used transmittance mode to predict the content of several minerals in cheese. The aims of the present study were to (1) develop near-infrared reflectance (NIR) and near-infrared transmittance (NIT) spectroscopy models to predict the major mineral composition of fresh cheeses, and (2) compare the effectiveness of these 2 infrared approaches in predicting the mineral content of cheese.
      We collected a total of 130 mozzarella and 118 Stracchino samples from April to September 2016 in a large commercial Italian cheesemaking factory (Granarolo S.p.A, Bologna, Italy). Both fresh cheese varieties were made with pasteurized partially skimmed cow's milk. Mozzarella cheese production involved heating the milk to 33 to 39°C. Then, microbial rennet, a commercial culture starter and, if needed, citric acid (to correct milk acidity), were added to the milk, which was kept at 32 to 33°C. After milk coagulation and setting, the curd was broken with a metallic tool called a spino. Part of the whey was drained, and the curd was left to acidify in the remaining whey until it reached a pH of 5.3 to 5.4 and the cheesemaker determined it to be mature by a spinning test. The mature curd was completely drained, comminuted, and forwarded to the stretching machine. After complete spinning, the plasticized curd was shaped into spherical shapes and put into hardening and brining vats to develop its peculiar thin skin. Finally, the pieces of mozzarella were packaged in plastic bags in a light microfiltered brine. For Stracchino, milk was heated to 37 to 38°C and pumped into a cheese vat, where calf rennet, a commercial culture starter, and organic acid (to correct milk acidity) were added. After coagulation the curd was roughly cut, left for a rest period, and then separated from the whey. To reduce pH and drain excess whey, the curd was distributed into plastic rectangular molds and stewed for 5 h at 23 to 30°C. The mature curd was then placed in refrigerated brine for 4 to 5 d at 4°C before ripening.
      For analysis, each sample (drained from the light brine when necessary) was ground using a MasterChef 8000 robot (Moulinex, Groupe Seb, Milan, Italy) at the cheesemaking factory and split in 2 aliquots. The subsample for chemical analysis was put in an airtight container to preserve product features; transported at 4°C to the laboratory of the Department of Agronomy, Food, Natural Resources, Animals and Environment of the University of Padova (Legnaro, Italy); and analyzed within 24 h of collection. Inductively coupled plasma optical emission spectrometry (ICP-OES; Ciros Vision EOP, Spectro Analytical Instruments GmbH, Kleve, Germany) was used to quantify Ca, Na, P, Mg, and K contents, following the procedure indicated by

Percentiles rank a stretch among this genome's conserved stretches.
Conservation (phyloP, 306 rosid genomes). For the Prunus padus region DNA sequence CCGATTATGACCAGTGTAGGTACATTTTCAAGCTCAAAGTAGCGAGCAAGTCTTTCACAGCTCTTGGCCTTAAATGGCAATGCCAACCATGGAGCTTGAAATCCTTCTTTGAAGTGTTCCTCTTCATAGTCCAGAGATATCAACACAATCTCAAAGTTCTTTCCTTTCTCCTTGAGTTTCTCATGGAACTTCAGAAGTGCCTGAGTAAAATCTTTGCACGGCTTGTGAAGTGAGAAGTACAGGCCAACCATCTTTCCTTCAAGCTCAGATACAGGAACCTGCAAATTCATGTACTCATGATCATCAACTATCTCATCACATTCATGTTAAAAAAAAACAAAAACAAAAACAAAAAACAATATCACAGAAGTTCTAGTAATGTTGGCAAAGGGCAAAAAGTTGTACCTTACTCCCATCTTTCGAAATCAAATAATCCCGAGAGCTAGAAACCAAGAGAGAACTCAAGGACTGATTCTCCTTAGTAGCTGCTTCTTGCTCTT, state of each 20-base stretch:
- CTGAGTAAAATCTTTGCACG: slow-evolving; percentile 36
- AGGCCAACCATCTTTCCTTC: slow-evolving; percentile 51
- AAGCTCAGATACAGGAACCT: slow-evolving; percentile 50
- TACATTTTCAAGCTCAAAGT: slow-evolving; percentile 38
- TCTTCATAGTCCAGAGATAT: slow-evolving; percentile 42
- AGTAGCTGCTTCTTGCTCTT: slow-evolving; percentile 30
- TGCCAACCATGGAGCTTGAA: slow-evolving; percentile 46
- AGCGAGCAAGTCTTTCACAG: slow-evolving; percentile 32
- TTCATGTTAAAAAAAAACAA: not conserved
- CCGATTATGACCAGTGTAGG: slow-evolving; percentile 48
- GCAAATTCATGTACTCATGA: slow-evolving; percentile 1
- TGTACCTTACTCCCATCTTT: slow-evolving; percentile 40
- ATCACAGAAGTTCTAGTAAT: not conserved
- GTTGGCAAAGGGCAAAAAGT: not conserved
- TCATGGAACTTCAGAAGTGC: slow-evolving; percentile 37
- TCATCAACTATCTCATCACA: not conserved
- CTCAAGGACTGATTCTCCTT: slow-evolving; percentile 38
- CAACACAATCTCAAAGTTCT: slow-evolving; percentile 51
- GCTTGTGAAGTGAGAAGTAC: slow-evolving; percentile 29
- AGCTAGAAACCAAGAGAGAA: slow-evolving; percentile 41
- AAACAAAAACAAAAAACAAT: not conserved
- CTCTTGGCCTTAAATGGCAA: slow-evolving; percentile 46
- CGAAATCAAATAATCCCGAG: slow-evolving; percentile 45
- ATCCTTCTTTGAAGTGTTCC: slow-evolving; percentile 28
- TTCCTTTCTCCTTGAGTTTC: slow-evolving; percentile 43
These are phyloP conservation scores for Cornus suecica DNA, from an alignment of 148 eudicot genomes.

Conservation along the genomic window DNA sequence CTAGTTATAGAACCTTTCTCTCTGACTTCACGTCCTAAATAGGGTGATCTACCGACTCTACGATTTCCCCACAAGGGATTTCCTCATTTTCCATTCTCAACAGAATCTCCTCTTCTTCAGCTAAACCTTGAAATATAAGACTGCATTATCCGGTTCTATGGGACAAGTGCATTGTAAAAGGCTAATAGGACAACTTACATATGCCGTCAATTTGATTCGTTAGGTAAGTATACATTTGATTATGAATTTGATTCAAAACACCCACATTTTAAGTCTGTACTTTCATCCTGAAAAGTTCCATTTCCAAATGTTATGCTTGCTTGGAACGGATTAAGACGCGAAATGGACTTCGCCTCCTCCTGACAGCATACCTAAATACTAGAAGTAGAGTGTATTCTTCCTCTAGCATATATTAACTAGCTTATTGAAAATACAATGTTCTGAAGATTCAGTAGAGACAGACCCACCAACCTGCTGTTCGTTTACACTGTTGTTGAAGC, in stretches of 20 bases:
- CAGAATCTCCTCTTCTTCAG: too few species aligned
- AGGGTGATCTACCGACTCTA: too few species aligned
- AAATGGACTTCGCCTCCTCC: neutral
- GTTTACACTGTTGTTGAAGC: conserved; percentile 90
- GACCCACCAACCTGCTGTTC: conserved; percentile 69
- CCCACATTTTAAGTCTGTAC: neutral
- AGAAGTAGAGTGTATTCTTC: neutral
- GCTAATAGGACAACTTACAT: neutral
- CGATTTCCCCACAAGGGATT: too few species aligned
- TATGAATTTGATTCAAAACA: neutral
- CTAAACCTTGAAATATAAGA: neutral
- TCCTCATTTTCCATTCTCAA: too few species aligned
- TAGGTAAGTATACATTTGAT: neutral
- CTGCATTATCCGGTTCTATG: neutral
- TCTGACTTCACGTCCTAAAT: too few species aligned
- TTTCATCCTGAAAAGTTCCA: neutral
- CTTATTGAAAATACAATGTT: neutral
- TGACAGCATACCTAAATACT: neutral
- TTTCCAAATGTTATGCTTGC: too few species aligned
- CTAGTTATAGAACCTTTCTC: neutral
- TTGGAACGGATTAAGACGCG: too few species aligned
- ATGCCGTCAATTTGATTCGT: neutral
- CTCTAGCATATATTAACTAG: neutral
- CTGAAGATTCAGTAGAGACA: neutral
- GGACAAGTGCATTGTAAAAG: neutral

• De Marchi M.
      • Manuelian C.L.
      • Ton S.
      • Manfrin D.
      • Meneghesso M.
      • Cassandro M.
      • Penasa M.
      Prediction of sodium content in commercial processed meat products using near infrared spectroscopy.
      . The subsample for the infrared analysis was directly used to fill a Petri cup (diameter 100 mm, depth 15 mm) and scanned at the cheesemaking factory using 2 infrared instruments, one working in reflectance mode and the other in transmittance. For reflectance mode, each spectrum was an average of 16 sub-spectra recorded at different points by rotating the Petri cup automatically in a Tango Fourier transform NIR spectrometer (Bruker, Billerica, MA) and recorded as log10(1/reflectance). The Tango spectrometer operated at room temperature, scanning every 4 cm−1 from 3,952 to 11,540 cm−1, corresponding to 866 to 2,530 nm. For transmittance mode, each spectrum was an average of 32 sub-spectra recorded at different points by rotating the Petri cup automatically in a FoodScan Dairy Analyzer (Foss Electric A/S, Hillerød, Denmark) and recorded as log10(1/transmittance). The FoodScan Dairy Analyzer operated at room temperature, scanning every 2 nm from 850 to 1,050 nm. In addition, cheese moisture, fat, and protein contents were indirectly determined at the cheesemaking factory using the FoodScan Dairy Analyzer precalibrated with Foss Artificial Neural Networks Dairy Calibration, as reported by
      • Manuelian C.L.
      • Currò S.
      • Penasa M.
      • Cassandro M.
      • De Marchi M.
      Characterization of major and trace minerals, fatty acid composition, and cholesterol content of Protected Designation of Origin cheeses.
      .
      Prediction models were carried out using SAS version 9.4 (SAS Institute Inc., Cary, NC). Normality was assessed by visual inspection and by the Shapiro-Wilk test statistic, and log10 transformation was applied to K content of both the mozzarella and Stracchino cheeses to normalize the data. Concentration outliers were defined as values greater than 3 standard deviations from the mean of each mineral. Following this procedure, 3 observations for the P content of mozzarella and 1 observation for the Na content of Stracchino were discarded. Spectral data outliers were assessed using principal component analysis and the Mahalanobis distance, calculated according to
      • Brereton R.G.
      The Mahalanobis distance and its relationship to principal component scores.